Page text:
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Comedian Ed Byrne opens up on late brother’s untimely death as inspiration for new show heading to Perth

The Mock The Week star 'was in two minds' when it came to writing a comedy show based on his younger brother's death at 44.

Comedian Ed Byrne.
Ed Byrne tackles the subject of grief by puncturing sadness with humour in his new touring show. Image: Roslyn Gaunt.

It was Mark Twain who (probably) coined the now-famous phrase: “Tragedy plus time equals comedy.”

But after more than 30 years as a stand-up, it’s only now that Irish comedian Ed Byrne is learning just how true that his, after suffering a tragedy of his own – the death of his younger brother Paul in 2022.

“Something that’s not funny at the time can become funny later,” Ed explains. “I’m just seeing how far I can stretch that as a concept.”

Paul, who was 44 and died due to liver failure, directed comedy shows and was also known for his quick-wittedness.

“He had always liked a drink, but had managed to get clean – but then when lockdown came he fell back into old habits,” adds Byrne, 51.

“He was so unlucky in so many ways, as he caught Covid – he was drinking and his life spiralled out of control. Lockdown wasn’t the easiest time to find an organ donor, and time wasn’t on his side.

Ed Byrne.
Ed Byrne takes a comedic look at death and grief in his new show, Tragedy Plus Time. Image: Roslyn Gaunt.

“I do think he would want me to turn his death into a one-person touring comedy show and that’s what I’ve done, but it was more difficult than anything I’ve done before.

“I had to balance being funny with telling what’s quite a sad story.”

Ed Byrne was ‘in two minds’ about show

Using comedy to tap into the universal human concern with death is hardly a case of breaking the mould, but it’s a move that demands creative courage.

“I was in two minds,” admits the former Mock The Week regular.

“When I decided this was the subject I was going to tackle I wasn’t quite sure how to go about it, but once I started down that road, that was it. Then my main worry was, how funny is it going to be and is it going to work?”

The father of two says that his personal trauma could only be turned into a laughter-filled live proposition by opting for a non-linear structure and littering it with jokes.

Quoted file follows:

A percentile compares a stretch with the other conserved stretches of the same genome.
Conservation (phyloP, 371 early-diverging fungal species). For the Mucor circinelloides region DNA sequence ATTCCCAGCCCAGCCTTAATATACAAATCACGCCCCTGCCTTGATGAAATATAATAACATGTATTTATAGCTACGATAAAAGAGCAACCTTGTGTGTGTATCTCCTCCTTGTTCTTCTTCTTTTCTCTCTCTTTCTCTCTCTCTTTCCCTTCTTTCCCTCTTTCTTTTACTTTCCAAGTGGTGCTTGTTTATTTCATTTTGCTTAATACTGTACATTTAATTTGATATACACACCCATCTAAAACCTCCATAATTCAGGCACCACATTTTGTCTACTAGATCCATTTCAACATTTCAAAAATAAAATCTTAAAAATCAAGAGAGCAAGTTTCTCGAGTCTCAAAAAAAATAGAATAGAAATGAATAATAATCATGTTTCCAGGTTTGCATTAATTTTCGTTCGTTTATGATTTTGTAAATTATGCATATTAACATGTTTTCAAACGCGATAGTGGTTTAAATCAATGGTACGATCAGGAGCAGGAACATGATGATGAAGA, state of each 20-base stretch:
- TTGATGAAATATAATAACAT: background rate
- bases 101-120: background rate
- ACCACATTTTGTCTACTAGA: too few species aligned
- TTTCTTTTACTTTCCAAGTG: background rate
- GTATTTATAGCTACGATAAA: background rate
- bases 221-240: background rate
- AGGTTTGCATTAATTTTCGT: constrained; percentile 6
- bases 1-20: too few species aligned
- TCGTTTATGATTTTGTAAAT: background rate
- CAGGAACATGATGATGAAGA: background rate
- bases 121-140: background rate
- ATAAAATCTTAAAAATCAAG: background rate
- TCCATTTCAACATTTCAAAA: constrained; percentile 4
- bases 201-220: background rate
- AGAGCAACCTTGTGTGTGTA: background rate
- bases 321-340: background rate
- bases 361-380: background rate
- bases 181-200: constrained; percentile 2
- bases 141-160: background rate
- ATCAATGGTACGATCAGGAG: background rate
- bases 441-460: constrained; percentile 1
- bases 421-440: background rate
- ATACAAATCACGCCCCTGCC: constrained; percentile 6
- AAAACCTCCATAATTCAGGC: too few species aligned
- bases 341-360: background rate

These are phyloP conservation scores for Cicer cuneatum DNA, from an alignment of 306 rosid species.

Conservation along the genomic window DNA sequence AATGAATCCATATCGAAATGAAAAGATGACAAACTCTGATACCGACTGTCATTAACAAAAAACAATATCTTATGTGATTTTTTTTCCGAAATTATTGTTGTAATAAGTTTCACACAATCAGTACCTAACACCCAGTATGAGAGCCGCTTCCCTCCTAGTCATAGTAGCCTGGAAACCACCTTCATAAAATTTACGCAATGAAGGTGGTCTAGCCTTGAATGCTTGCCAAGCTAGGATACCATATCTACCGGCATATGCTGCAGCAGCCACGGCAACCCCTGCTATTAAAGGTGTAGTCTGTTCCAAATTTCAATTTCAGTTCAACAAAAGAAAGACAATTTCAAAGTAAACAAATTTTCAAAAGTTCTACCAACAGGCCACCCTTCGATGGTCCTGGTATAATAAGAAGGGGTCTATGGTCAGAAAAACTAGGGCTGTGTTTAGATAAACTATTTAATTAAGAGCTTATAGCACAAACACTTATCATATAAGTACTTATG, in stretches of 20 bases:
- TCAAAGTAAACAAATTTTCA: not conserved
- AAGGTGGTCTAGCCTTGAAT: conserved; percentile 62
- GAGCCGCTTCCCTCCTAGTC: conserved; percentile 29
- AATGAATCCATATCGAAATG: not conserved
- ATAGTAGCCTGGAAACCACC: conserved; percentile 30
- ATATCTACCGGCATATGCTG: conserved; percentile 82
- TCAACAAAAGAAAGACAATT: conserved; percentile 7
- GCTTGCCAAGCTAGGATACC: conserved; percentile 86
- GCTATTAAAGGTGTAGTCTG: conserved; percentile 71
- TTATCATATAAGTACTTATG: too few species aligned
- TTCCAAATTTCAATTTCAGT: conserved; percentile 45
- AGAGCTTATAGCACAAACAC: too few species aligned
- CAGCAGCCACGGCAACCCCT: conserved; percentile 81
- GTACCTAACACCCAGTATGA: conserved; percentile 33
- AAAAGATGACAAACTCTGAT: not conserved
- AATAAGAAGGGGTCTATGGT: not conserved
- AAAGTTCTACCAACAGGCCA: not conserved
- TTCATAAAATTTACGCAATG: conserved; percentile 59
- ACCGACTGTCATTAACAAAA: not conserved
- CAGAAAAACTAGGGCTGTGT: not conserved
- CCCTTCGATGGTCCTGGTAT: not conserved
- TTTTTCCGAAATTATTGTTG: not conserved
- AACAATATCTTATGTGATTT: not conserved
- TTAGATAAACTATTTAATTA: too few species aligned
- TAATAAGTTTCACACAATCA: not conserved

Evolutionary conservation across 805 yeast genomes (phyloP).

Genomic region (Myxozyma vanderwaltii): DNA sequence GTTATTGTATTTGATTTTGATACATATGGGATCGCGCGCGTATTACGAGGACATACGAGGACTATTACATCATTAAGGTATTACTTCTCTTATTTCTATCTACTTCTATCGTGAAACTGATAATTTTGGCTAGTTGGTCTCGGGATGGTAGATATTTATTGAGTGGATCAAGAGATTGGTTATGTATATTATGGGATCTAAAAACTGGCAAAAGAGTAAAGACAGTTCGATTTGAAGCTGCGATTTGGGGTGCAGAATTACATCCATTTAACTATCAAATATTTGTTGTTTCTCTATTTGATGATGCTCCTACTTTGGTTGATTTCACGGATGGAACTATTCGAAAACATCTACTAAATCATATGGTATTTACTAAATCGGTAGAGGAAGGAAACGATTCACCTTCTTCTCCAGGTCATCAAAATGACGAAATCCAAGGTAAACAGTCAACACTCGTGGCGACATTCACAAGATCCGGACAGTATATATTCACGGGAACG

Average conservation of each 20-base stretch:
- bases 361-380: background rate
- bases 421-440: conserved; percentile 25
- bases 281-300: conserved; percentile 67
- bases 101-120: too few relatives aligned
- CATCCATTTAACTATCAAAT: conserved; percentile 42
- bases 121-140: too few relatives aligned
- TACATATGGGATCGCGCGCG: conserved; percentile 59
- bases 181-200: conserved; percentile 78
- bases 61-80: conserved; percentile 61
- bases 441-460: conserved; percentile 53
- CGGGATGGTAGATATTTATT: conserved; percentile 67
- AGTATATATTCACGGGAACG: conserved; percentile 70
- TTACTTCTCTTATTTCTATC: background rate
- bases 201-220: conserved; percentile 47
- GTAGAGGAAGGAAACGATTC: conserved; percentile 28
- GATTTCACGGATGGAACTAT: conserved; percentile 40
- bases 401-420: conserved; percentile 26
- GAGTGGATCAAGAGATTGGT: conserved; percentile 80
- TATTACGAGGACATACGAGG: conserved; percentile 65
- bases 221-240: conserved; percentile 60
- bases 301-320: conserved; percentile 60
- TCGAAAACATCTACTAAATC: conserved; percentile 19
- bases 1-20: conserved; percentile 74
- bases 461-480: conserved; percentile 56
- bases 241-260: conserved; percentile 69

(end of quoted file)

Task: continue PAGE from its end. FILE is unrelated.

For him, injecting the downright preposterous into the poignant serves to mirror the unpredictable nature of grief itself.

“It’s a very dour subject but it is funny,” Byrne adds.

“I was talking to a lot of the clients that Paul directed and they said his thing was you can be as serious as you want but there always has to be a joke. Just being serious is no use – so I made sure to honour that.

“There’s nothing new in doing something sad and then having a punchline. It’s surprising the quality of a laugh you get when you deliver a joke after sad news.

Byrne admits he’s not ‘reinventing the wheel’ by surprising audiences with a laugh after a sad moment. Image: Roslyn Gaunt.

“You’re creating a more emotional image or moment in the show and then puncturing that with a laugh. You watch TV shows like Scrubs, M*A*S*H or even Friends where they create a sad moment followed by a laugh.

“I’m not exactly re-inventing the wheel here but after 30 years in the job it’s nice to be still finding new things. I still feel I’m getting better. The last tour I did was the funniest show I’ve done.

“I think this show is the best I’ve done.”

‘I am like an angry Nigel Farage’ says comic

Understandably, Tragedy Plus Time – the 14th show of his career – has proved something of an emotional rollercoaster for Ed, and he reveals he was reduced to tears on stage during his first few performances last year.

While the theme of grief inevitably runs through the show, anger is also a major element – with relief provided at points as the material covers other topics such as Charlie And The Chocolate Factory and James Corden.

“I am like an angry Nigel Farage at Glastonbury,” says Byrne.

“I’m angry with the GP receptionist, angry about the man that gave my brother Covid, angry at the chain of events that then occurred. I digress at times, otherwise it could be a bit relentless, but I wanted to create a show where people come away saying, ‘I laughed, I cried and then I laughed again.'”

In taking such a bold step, catharsis was undoubtedly a big motivation and the comic believes he’s done his brother’s memory justice.

“Every night hundreds of people leave the theatre knowing who Paul Byrne was,” he declares.

“I wouldn’t say he’s up there with me every night, but he’s there every time I think about the show. I briefly entertained a notion of writing a one-man play, with me sitting and talking to him towards the end of his life.

“But you know, I’m a stand-up comic – it’s what I do. I said to the audience in one of the early previews, ‘Yes, it is sad, but don’t worry because the show is funny – believe it or not, I’m actually quite good at this’.”

Ed Byrne plays Perth Concert Hall on January 20 with gigs in Glenrothes, St Andrews and Dunfermline in September.